13

UPDATE [2019-12-23]: Due in part to vocal community input this issue has been added to the roadmap for .NET 5.0.

UPDATE [2019-10-10]: If interested in seeing this behavior implemented for System.Text.Json.JsonSerializer head on over to the open GitHub issue pointed out by Chris Yungmann and weigh in.


Instead of this:

JsonSerializerOptions options = new JsonSerializerOptions
{
    PropertyNamingPolicy = JsonNamingPolicy.CamelCase
    // etc.
};
JsonSerializer.Deserialize<SomeObject>(someJsonString, options);

I would like to do something like this:

// This property is a pleasant fiction
JsonSerializer.DefaultSettings = new JsonSerializerOptions
{
    PropertyNamingPolicy = JsonNamingPolicy.CamelCase
    // etc.
};

// This uses my options
JsonSerializer.Deserialize<SomeObject>(someJsonString); 

// And somewhere else in the same codebase...
// This also uses my options
JsonSerializer.Deserialize<SomeOtherObject>(someOtherJsonString); 

The hope is to not have to pass an instance of JsonSerializerOptions for our most common cases, and override for the exception, not the rule.

As indicated in this q & a, this is a useful feature of Json.Net. I looked in the documentation for System.Text.Json as well as this GitHub repo for .NET Core. And this one.

There doesn't seem to be an analog for managing JSON serialization defaults in .NET Core 3. Or am I overlooking it?

  • There doesn't seem to be an analog for managing JSON serialization defaults in Core-3 -- are you talking about requests into and out of your API? or requests and responses to other resources? – ps2goat Oct 10 '19 at 22:59
  • @ps2goat I am not sure I understand your question. The matter here is (de)serializing JSON strings. They could come from any number of sources. – Trevor Reid Oct 10 '19 at 23:06
  • I was asking because there are special places during startup for input and output formatters (e.g., for model binding) – ps2goat Oct 10 '19 at 23:38
  • Ah, gotcha. In that sense I think our case would fall under "other resources." @ps2goat – Trevor Reid Oct 10 '19 at 23:55
  • It's really sad, until .net core 3.1, there was still no a good built-in json serializer. – Joke Huang Mar 19 at 13:11
4

No, JsonSerializerOptions does not expose the default options. If you are using a particular web framework there may be a way to specify (de-)serialization settings through that. Otherwise, I suggest creating your own convenience methods.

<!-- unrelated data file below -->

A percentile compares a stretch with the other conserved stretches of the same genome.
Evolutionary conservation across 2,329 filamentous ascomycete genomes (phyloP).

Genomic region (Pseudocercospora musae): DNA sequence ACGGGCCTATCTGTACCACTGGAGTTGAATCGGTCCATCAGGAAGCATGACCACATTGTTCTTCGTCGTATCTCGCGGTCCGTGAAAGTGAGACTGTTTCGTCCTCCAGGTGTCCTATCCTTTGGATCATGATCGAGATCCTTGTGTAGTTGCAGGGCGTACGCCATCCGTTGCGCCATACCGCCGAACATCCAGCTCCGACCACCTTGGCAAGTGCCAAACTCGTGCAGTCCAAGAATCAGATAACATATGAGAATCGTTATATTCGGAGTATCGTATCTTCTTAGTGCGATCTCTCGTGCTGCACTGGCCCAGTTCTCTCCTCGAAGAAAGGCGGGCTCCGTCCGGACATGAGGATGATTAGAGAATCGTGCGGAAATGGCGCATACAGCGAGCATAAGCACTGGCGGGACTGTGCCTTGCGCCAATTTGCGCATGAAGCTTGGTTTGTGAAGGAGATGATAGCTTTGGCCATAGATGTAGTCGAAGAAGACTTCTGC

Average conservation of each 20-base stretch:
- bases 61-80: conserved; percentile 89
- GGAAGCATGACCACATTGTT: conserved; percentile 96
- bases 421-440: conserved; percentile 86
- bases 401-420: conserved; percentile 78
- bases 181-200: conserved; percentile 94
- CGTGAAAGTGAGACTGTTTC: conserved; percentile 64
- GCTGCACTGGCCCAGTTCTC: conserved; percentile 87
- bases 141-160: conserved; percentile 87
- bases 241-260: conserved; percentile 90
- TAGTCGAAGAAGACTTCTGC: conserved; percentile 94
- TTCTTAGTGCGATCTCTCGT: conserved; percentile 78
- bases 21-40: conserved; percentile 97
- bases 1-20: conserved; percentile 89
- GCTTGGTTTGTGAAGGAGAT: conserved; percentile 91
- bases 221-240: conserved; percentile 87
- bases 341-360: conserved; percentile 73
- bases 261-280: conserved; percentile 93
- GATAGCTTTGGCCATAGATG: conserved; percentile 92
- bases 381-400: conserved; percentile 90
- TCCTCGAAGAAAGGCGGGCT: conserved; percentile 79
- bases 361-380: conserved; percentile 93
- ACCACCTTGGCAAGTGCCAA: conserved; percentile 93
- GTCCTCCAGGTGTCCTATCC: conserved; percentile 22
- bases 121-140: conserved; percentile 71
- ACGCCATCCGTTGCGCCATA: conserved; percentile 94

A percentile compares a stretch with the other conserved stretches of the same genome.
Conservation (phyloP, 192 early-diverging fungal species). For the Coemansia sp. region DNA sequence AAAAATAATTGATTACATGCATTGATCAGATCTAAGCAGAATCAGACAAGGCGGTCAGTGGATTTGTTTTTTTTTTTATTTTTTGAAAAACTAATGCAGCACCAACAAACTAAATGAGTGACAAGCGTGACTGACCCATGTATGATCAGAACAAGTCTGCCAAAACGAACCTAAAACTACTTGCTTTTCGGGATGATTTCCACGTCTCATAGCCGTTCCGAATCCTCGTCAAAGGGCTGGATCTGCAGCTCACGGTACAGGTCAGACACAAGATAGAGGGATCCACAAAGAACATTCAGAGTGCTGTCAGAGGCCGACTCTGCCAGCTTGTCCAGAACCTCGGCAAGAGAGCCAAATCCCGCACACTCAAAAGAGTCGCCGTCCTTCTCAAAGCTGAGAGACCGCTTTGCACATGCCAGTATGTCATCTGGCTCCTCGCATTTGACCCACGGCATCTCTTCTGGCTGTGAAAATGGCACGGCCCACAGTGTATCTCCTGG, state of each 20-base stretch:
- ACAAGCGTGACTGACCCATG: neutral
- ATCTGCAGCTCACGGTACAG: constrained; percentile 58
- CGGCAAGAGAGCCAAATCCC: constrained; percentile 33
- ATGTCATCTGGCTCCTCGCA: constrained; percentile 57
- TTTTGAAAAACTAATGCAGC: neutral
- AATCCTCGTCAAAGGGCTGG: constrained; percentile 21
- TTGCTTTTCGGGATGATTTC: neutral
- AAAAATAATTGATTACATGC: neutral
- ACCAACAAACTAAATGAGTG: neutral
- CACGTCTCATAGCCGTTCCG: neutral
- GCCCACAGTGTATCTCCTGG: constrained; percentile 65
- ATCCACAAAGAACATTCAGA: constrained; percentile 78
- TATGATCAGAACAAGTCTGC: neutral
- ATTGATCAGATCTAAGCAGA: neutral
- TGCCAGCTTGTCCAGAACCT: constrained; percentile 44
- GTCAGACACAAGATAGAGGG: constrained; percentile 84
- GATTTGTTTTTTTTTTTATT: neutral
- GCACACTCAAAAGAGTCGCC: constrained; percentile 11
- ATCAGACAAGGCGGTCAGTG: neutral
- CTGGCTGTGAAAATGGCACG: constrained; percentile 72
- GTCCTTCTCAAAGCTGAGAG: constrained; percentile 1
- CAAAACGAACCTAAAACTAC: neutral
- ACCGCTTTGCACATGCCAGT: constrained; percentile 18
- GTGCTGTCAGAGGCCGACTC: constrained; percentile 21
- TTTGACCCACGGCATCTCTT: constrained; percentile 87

See also this open issue.

| improve this answer | |
5

You can create an extension method. Here's an example

I use separate methods vs having to build special settings, so that all the settings will be in a single spot and easily reusable.

public static class DeserializeExtensions
{
    private static JsonSerializerOptions defaultSerializerSettings = new JsonSerializerOptions();

    // set this up how you need to!
    private static JsonSerializerOptions featureXSerializerSettings = new JsonSerializerOptions();


    public static T Deserialize<T>(this string json)
    {       
        return JsonSerializer.Deserialize<T>(json, defaultSerializerSettings);
    }

    public static T DeserializeCustom<T>(this string json, JsonSerializerOptions settings)
    {
        return JsonSerializer.Deserialize<T>(json, settings);
    }

    public static T DeserializeFeatureX<T>(this string json)
    {
        return JsonSerializer.Deserialize<T>(json, featureXSerializerSettings);
    }
}

Then you call it as a method on a string, whether literal or a variable.

    Car result = @"{""Wheels"": 4, ""Doors"": 2}".DeserializeFeatureX<Car>();
| improve this answer | |
  • Ah, yours is another Json.Net dependant answer, I think. This question is about the System.Text.Json.JsonSerializer in NET Core-3.0 without additional dependencies. Thanks. – Trevor Reid Oct 10 '19 at 23:08
  • 2
    That's the beauty of abstraction. No code changes outside of this extension class! I just updated to the built in System.Text.Json.JsonSerializer. The concept was exactly the same. I updated the example link, too. – ps2goat Oct 10 '19 at 23:37
3

The default options are not exposed in JsonSerializer for .NET Core 3.1. However, as of December, 2019 this has been added to the road map for 5.0.

The release of .NET 5.0 is expected November, 2020. But there's no guarantee this particular issue will be addressed at any particular time. Other than waiting, these answers suggest workarounds:

| improve this answer | |
2

A workaround has been proposed by GitHub user andre-ss6 as follows:

((JsonSerializerOptions)typeof(JsonSerializerOptions)
    .GetField("s_defaultOptions", 
        System.Reflection.BindingFlags.Static |
        System.Reflection.BindingFlags.NonPublic).GetValue(null))
    .PropertyNameCaseInsensitive = true;
| improve this answer | |
-2

(If you ever switch to using Json.NET)

I prefer and recommend being explicit and pass settings to all calls, but you can set defaults with DefaultSettings.

JsonConvert.DefaultSettings = () => MySuperJsonSerializerSettings;

and then

var json = JsonConvert.SerializeObject(o1);
var o2 = JsonConvert.DeserializeObject(x);
| improve this answer | |
  • This answer and link by @tymtam applies to Json.Net. Thie question concerns simialr behavior in System.Text.Json which is JSON serialization baked in to .NET Core 3.0. Thanks for taking the time to respond. – Trevor Reid Oct 10 '19 at 22:44

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